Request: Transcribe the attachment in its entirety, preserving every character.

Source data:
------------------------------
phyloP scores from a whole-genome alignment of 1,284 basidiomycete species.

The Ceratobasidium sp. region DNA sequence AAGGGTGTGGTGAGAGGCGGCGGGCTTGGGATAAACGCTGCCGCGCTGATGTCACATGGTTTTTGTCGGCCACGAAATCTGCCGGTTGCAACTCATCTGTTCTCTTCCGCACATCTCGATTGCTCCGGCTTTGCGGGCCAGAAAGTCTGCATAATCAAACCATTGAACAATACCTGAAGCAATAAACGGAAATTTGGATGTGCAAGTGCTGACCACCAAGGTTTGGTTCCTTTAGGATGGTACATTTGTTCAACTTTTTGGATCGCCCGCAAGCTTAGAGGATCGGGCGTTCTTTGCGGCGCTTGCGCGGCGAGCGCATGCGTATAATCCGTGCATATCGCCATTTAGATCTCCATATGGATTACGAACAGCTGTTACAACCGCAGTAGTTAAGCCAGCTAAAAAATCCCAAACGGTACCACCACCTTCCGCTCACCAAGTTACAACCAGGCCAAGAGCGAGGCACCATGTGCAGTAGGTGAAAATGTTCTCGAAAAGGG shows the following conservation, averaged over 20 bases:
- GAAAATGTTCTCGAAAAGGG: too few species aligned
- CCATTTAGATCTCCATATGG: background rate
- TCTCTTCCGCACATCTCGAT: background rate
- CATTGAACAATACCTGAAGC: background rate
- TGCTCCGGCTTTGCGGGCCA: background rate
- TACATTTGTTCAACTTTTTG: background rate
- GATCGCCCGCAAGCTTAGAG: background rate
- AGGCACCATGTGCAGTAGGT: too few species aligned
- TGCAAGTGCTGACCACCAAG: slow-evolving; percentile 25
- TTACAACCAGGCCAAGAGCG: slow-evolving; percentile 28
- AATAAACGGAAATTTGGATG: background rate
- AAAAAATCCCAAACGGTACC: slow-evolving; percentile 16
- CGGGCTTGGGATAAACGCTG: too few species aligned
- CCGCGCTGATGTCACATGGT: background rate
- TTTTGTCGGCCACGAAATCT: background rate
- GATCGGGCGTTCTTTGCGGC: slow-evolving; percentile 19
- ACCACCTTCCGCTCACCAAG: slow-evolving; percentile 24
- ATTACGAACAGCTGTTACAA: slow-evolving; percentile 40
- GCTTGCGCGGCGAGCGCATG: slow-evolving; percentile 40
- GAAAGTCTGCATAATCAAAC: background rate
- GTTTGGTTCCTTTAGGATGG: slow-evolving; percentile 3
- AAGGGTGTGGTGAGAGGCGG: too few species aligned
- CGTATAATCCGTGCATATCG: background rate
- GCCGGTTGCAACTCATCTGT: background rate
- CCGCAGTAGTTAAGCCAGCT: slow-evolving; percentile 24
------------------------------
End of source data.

phyloP scores from a whole-genome alignment of 1,284 basidiomycete species.

The Ceratobasidium sp. region DNA sequence AAGGGTGTGGTGAGAGGCGGCGGGCTTGGGATAAACGCTGCCGCGCTGATGTCACATGGTTTTTGTCGGCCACGAAATCTGCCGGTTGCAACTCATCTGTTCTCTTCCGCACATCTCGATTGCTCCGGCTTTGCGGGCCAGAAAGTCTGCATAATCAAACCATTGAACAATACCTGAAGCAATAAACGGAAATTTGGATGTGCAAGTGCTGACCACCAAGGTTTGGTTCCTTTAGGATGGTACATTTGTTCAACTTTTTGGATCGCCCGCAAGCTTAGAGGATCGGGCGTTCTTTGCGGCGCTTGCGCGGCGAGCGCATGCGTATAATCCGTGCATATCGCCATTTAGATCTCCATATGGATTACGAACAGCTGTTACAACCGCAGTAGTTAAGCCAGCTAAAAAATCCCAAACGGTACCACCACCTTCCGCTCACCAAGTTACAACCAGGCCAAGAGCGAGGCACCATGTGCAGTAGGTGAAAATGTTCTCGAAAAGGG shows the following conservation, averaged over 20 bases:
- GAAAATGTTCTCGAAAAGGG: too few species aligned
- CCATTTAGATCTCCATATGG: background rate
- TCTCTTCCGCACATCTCGAT: background rate
- CATTGAACAATACCTGAAGC: background rate
- TGCTCCGGCTTTGCGGGCCA: background rate
- TACATTTGTTCAACTTTTTG: background rate
- GATCGCCCGCAAGCTTAGAG: background rate
- AGGCACCATGTGCAGTAGGT: too few species aligned
- TGCAAGTGCTGACCACCAAG: slow-evolving; percentile 25
- TTACAACCAGGCCAAGAGCG: slow-evolving; percentile 28
- AATAAACGGAAATTTGGATG: background rate
- AAAAAATCCCAAACGGTACC: slow-evolving; percentile 16
- CGGGCTTGGGATAAACGCTG: too few species aligned
- CCGCGCTGATGTCACATGGT: background rate
- TTTTGTCGGCCACGAAATCT: background rate
- GATCGGGCGTTCTTTGCGGC: slow-evolving; percentile 19
- ACCACCTTCCGCTCACCAAG: slow-evolving; percentile 24
- ATTACGAACAGCTGTTACAA: slow-evolving; percentile 40
- GCTTGCGCGGCGAGCGCATG: slow-evolving; percentile 40
- GAAAGTCTGCATAATCAAAC: background rate
- GTTTGGTTCCTTTAGGATGG: slow-evolving; percentile 3
- AAGGGTGTGGTGAGAGGCGG: too few species aligned
- CGTATAATCCGTGCATATCG: background rate
- GCCGGTTGCAACTCATCTGT: background rate
- CCGCAGTAGTTAAGCCAGCT: slow-evolving; percentile 24